Read the case of Foster v. Chatman. Analyze the types of racism prosecutors could deploy in jury selection.
Given the decision in Foster, discuss whether you think a Batson hearing is sufficient to prevent all of these
types of racism from happening.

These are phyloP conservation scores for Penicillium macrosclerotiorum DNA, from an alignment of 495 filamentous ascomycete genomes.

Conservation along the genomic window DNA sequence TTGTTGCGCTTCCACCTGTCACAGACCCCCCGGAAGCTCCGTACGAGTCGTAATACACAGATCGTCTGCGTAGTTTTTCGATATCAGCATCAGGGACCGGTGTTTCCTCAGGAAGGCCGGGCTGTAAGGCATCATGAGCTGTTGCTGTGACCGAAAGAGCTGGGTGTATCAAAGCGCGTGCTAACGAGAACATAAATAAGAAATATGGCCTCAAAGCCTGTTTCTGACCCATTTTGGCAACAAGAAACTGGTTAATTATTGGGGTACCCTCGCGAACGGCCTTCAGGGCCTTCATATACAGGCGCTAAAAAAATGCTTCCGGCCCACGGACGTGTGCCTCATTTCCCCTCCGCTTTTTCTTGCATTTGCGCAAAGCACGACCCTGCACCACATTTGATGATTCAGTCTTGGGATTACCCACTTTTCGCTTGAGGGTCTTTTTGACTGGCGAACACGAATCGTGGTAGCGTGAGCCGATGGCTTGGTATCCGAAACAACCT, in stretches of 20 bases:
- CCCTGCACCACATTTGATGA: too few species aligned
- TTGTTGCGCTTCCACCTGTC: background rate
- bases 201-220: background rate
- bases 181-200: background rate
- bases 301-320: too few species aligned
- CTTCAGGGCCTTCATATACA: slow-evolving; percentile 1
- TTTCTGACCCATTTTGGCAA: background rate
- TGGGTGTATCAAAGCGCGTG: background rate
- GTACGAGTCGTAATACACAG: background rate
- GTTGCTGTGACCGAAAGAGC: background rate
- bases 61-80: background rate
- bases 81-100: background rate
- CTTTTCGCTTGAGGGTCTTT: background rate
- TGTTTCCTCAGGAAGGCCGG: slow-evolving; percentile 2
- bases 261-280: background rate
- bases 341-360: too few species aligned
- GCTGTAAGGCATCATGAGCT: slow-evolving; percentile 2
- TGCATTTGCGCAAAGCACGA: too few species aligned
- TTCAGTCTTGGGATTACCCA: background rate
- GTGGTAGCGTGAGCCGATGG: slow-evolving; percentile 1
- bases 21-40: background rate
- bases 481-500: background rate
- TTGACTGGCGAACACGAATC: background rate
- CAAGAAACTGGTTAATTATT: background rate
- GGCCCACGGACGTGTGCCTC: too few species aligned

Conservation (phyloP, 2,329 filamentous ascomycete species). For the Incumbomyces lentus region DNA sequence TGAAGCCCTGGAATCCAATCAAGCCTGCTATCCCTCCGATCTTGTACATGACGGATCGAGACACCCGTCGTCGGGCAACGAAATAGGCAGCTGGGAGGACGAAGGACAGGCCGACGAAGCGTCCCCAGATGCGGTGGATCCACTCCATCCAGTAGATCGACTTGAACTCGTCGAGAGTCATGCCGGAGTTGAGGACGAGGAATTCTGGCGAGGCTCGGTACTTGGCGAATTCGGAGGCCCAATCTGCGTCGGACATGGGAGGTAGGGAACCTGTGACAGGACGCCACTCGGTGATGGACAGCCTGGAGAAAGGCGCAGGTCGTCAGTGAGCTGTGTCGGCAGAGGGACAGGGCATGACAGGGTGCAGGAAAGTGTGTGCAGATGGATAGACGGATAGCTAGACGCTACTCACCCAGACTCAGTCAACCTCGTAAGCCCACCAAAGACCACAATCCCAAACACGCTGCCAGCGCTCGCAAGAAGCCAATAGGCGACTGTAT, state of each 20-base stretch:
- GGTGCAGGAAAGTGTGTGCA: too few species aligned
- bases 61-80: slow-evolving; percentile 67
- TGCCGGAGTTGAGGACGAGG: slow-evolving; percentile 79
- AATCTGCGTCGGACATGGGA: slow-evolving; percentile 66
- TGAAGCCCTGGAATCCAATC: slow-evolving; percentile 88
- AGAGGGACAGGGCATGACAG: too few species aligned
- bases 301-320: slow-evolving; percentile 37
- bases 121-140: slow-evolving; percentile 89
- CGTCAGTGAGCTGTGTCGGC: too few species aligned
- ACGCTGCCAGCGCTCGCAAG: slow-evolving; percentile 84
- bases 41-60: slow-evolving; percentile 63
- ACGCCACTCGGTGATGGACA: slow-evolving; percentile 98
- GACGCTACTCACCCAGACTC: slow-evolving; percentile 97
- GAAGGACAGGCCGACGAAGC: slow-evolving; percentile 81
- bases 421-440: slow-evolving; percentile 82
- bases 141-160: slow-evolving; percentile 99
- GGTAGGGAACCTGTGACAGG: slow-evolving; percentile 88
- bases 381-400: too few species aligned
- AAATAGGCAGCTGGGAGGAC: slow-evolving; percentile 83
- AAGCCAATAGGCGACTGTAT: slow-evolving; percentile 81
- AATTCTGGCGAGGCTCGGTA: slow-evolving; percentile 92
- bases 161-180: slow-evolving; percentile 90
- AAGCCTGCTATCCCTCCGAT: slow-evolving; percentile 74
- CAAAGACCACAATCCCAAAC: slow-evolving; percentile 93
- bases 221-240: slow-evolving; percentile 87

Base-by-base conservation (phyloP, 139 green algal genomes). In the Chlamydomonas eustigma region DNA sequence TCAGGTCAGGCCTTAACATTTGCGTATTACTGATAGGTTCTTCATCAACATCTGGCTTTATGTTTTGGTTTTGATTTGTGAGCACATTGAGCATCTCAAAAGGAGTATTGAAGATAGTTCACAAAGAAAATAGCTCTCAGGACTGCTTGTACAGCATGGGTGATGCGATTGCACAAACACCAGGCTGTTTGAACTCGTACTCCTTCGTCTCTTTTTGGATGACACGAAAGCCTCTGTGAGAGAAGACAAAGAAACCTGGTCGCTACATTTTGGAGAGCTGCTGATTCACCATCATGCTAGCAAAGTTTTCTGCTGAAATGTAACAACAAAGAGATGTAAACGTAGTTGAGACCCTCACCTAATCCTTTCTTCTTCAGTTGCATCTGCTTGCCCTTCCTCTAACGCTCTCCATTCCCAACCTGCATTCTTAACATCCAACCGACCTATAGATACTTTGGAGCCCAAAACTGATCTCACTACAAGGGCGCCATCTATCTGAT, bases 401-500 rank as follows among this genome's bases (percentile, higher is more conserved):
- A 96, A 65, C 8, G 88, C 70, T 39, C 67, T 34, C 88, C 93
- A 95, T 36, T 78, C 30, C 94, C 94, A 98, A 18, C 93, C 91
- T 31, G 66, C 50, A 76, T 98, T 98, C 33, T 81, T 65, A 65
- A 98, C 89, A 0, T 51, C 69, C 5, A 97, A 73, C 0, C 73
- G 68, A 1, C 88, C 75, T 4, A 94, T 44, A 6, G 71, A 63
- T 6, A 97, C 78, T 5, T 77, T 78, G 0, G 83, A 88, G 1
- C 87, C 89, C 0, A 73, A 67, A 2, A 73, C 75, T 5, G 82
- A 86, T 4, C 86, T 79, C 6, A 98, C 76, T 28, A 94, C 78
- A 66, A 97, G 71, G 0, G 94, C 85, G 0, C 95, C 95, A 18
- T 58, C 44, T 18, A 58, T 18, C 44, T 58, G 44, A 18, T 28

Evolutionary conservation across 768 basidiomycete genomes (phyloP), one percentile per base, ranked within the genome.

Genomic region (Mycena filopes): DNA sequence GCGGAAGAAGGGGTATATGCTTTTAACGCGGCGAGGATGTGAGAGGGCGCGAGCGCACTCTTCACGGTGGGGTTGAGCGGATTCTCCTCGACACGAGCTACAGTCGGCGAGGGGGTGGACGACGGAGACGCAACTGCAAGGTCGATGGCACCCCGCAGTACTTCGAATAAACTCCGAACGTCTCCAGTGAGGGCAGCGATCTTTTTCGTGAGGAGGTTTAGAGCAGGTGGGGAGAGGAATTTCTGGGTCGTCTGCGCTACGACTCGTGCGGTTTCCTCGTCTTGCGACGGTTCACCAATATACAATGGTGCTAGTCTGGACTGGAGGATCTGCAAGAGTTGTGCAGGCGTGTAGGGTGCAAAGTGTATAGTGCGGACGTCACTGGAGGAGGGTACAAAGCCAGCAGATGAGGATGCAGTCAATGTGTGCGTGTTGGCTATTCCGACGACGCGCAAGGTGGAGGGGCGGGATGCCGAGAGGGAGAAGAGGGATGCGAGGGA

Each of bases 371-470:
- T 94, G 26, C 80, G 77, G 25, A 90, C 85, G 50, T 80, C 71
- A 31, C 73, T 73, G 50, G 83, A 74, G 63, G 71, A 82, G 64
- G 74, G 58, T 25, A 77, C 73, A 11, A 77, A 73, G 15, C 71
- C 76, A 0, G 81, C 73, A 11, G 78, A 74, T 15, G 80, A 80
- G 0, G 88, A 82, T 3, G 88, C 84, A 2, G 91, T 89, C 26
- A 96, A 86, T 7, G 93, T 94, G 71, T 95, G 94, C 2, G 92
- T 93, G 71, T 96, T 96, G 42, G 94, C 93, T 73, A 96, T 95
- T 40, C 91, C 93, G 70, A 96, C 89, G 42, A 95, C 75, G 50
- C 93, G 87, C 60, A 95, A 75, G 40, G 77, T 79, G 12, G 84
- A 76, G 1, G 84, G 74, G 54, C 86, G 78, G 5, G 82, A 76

Molecular clouds are dark, cold, dense regions of high extinction within the ISM. They confine the majority of the mass in the ISM and these clouds are the primary sites of star formation within the galaxy. Molecular clouds have a characteristic filamentary structure that is omnipresent across the ISM within both star forming regions and quiescent clouds, and these filaments share a high degree of universality in their properties. This however has not always been the case, as before the launch of the Herschel space telescope (1970-2010), Molecular clouds were thought to exhibit a discrete clump and core substructure. Filamentary properties had been observed in molecular clouds as early as the 1970’s, however, filamentary structure was not thought to be the fundamental morphology of the cold ISM; the pervading theory was one of hierarchical cloud structure, from clouds to clumps to cores. The formation of molecular clouds, their observed morphology and star forming regions is attributed to a number of factors in addition to their self-gravitating nature. Magnetic fields, like filaments, are known to be ubiquitous across the ISM and magnetism plays a fundamental role within the molecular ISM in both the formation of clouds and filaments and their subsequent evolution into clumped/star forming regions. Introduction Molecular clouds (MC’s) were first discovered in 1970 through spectroscopic observations of CO in the 2.6mm band in the Orion Cluster (Williams 1970) and the Lyman resonance-absorption bands of interstellar molecular hydrogen (H2) in Perseus (Carruthers 1970); observations of these star forming regions highlighted a hierarchical structure within the interstellar medium (ISM) that was first thought to comprise of cores embedded within clumps that were embedded within the larger MC’s. Clumps are an intermediate substructure with higher column densities than the parent MC, and cores are localised high column density structures within clumps. In recent decades, advances in spatial resolution has highlighted a filamentary substructure of MC’s that has redefined the morphology of gas in the ISM, irrespective of the presence of star forming regimes within them. The unprecedented discovery of the ubiquitous nature of filaments by the Herschel Space Telescope suggests there is an important connection between the structure within the ISM and the formation of pre-stellar cores and protostars, and that the formation of filaments is the first stage of the process of galactic stellar evolution. (Arzoumanian & Andre 2011) The presence of interstellar filaments and prestellar cores represent 2 two fundamental steps in the star formati>GET ANSWER